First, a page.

History of the Luau

Aloha and welcome to the islands!

History of the Luau

by Mark L., Last Updated January 14, 2024

Aloha and Welcome to the Islands!

As you look forward to traveling to this beautiful tropical oasis, we’d like to take you on a small journey to the past. Knowing more about your destination is a good start to making the best of your vacation. Knowing more about the culture and where the customs you may encounter originated will help you better connect to the island. The history of the luau can teach you so much more about Hawaiian history and culture than you might expect!

Early Luaus

All civilizations have their version of a grand feast, including ancient Hawaiian culture.  The prototype of the modern luau was an ‘aha’aina, a feast held to celebrate special occasions. During these feasts, friends and family came together and dined. Luau guests ate on a floor covered in lauhala mats, weaved from the leaves of the hala tree. Guests ate foods commonly associated with strength and virtue. Common dishes served at these gatherings were poi and other traditional Hawaiian cuisine like pork cooked in an imu, or underground oven.

However, due to religious and social taboos, men and women could not eat together until 1819. Women and commoners, could also not eat many of the dishes, like poi and pork. And only chiefs ate certain foods. Through these segregated and hierarchical celebrations, early Hawaiian tribes paid tribute to and honored their gods.

King Kamehameha II

When King Kamehameha I died in 1819, his successor and son, Kamehameha II took the reins. The new king sought to remove the heavy religious influence from the Kingdom of Hawaii. Only six months into his rule, he abolished the kapu system. The kapu were religious laws that in part separated men from women and children during the ‘aha’aina. Marking the end of the kapu, Kamehameha enjoyed a meal with his mother and his father’s Queen. Thus mixing genders for the first time.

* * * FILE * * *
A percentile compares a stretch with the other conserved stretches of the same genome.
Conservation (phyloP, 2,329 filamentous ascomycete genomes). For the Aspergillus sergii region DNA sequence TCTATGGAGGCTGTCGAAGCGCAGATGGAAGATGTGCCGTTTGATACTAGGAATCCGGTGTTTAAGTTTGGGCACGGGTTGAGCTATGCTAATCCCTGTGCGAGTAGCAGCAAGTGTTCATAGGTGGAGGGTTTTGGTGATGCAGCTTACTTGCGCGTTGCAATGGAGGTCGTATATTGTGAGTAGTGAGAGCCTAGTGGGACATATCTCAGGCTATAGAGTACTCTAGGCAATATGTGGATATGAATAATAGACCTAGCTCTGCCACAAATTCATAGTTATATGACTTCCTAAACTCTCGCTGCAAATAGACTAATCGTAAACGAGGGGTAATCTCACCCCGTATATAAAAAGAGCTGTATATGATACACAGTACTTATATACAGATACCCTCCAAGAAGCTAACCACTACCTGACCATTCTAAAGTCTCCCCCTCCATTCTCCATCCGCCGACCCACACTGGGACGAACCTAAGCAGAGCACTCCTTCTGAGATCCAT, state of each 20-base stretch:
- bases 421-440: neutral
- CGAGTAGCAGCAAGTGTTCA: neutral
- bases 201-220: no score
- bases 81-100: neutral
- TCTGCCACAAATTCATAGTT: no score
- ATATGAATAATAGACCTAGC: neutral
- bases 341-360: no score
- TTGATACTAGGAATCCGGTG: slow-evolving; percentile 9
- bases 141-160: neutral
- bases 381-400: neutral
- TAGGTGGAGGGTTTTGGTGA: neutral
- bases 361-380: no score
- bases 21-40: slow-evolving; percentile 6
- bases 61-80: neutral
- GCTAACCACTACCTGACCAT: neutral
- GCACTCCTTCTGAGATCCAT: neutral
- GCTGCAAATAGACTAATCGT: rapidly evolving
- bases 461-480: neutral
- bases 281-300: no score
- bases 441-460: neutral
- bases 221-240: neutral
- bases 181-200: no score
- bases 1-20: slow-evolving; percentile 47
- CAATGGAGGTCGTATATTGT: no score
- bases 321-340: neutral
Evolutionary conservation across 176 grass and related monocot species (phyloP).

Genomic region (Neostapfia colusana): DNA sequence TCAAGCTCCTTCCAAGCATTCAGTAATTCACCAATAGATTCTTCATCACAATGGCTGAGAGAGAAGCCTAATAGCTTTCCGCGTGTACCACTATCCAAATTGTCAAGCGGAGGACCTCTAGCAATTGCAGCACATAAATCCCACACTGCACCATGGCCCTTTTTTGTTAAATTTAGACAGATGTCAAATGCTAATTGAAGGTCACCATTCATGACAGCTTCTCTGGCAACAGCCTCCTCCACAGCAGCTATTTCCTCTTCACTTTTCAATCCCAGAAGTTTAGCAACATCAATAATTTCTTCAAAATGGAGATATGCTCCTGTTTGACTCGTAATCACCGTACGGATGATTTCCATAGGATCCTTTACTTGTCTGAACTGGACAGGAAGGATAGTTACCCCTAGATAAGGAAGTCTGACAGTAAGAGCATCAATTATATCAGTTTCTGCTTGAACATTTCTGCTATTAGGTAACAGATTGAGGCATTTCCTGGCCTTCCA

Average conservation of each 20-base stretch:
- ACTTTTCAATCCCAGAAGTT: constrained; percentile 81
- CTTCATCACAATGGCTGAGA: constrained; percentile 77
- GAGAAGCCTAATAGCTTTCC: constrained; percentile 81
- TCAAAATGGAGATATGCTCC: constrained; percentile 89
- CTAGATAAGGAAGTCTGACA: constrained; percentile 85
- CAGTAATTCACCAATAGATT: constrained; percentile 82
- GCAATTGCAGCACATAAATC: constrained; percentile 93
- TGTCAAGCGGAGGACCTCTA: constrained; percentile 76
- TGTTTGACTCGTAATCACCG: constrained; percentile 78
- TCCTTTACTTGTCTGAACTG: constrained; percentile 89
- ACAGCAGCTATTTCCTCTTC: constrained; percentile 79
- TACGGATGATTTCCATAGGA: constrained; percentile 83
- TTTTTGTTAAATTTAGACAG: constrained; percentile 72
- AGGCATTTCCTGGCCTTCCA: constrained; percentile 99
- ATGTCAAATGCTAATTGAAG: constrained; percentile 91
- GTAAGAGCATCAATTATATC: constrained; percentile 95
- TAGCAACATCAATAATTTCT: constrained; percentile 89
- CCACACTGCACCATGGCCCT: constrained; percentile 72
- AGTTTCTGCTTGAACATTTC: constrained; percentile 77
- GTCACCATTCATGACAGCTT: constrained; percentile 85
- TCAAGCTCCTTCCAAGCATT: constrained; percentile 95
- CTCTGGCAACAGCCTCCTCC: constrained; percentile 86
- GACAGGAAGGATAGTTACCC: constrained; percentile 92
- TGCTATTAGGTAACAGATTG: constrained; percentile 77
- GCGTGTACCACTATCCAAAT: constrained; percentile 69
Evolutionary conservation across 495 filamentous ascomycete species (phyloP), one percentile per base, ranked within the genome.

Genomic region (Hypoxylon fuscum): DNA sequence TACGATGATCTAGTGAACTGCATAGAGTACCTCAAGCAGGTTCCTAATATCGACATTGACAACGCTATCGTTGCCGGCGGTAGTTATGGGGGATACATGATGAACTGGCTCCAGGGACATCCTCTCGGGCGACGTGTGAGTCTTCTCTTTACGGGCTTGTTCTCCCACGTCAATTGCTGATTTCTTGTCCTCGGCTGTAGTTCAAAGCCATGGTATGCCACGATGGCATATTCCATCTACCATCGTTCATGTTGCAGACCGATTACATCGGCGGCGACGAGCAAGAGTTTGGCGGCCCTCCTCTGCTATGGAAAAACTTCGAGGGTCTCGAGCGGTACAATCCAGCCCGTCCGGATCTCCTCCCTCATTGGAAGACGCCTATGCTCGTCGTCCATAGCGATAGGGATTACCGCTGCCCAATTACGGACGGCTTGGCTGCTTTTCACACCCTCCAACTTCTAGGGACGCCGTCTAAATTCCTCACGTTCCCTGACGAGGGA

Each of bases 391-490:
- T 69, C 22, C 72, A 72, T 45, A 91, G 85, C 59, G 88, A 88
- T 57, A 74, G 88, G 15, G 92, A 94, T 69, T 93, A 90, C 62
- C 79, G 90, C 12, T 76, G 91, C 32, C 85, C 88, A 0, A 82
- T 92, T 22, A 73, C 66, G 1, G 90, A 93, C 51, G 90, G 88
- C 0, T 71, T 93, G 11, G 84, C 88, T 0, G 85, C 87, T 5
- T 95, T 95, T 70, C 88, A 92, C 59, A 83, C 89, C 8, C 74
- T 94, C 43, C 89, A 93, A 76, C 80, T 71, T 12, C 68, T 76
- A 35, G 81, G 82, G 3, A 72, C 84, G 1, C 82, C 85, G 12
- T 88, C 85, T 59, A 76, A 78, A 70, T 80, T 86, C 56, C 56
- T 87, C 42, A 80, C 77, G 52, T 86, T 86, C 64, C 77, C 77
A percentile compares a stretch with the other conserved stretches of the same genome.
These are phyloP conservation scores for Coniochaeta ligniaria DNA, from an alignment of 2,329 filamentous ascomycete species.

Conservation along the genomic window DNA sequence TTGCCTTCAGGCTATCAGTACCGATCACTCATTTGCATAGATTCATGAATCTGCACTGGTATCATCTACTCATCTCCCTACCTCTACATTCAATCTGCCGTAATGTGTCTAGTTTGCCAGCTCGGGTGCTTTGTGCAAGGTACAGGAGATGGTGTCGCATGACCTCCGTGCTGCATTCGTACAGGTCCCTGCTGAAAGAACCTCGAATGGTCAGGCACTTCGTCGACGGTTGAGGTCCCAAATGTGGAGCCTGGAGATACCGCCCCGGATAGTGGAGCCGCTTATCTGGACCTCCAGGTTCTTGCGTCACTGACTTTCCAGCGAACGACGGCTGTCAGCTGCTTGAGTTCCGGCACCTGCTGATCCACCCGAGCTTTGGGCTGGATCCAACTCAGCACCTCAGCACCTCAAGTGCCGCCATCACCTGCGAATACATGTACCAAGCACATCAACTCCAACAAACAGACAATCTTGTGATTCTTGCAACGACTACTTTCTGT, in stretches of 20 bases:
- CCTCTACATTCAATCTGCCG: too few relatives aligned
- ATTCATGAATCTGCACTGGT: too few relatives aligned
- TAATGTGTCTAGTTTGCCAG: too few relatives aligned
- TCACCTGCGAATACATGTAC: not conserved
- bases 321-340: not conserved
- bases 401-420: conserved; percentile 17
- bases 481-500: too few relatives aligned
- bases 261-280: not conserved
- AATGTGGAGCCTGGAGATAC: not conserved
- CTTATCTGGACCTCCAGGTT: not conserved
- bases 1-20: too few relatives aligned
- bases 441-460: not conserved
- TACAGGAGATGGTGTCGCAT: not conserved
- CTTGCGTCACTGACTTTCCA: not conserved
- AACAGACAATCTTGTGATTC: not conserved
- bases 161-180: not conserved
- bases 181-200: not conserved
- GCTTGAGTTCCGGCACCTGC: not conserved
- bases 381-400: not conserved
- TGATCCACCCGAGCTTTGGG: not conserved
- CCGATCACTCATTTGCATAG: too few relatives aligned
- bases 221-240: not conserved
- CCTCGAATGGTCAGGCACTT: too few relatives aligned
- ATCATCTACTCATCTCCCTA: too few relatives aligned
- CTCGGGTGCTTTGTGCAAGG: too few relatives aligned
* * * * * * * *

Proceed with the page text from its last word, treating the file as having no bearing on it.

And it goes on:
With the taboos removed, the ‘aha’aina would change forever. Eventually, Hawaiians adopted the term “luau” referencing the dish of taro leaves and chicken often eaten at these festivities.


The luaus of yesteryear were incredibly extravagant affairs, attracting anywhere from hundreds to over a thousand attendees. The largest recorded luau was held by King Kamehameha III with over 1,800 guests, 271 roasted pigs, over 3,000 fish, 4,000 taro plants, and 2,245 coconuts. Food was typically eaten without the use of utensils and fragrant, indigenous flowers and other flora served as centerpieces on leaf-covered tables.

As luaus evolved, hula and Samoan fire-knife dancing became an integral part of the entertainment that remains today.

As tourism and interest in Polynesian culture exploded in the 1950’s, commercial luaus emerged. These pay-to-attend-luaus quickly a popular tourist activity.

Today, Hawaiians still hold luaus to mark special occasions. Meanwhile, commercial luaus remain popular with travelers to the islands. Some luaus are more commercialized and “touristy” than others.

Three luaus that promote Hawaiian tradition and history better than the rest are:

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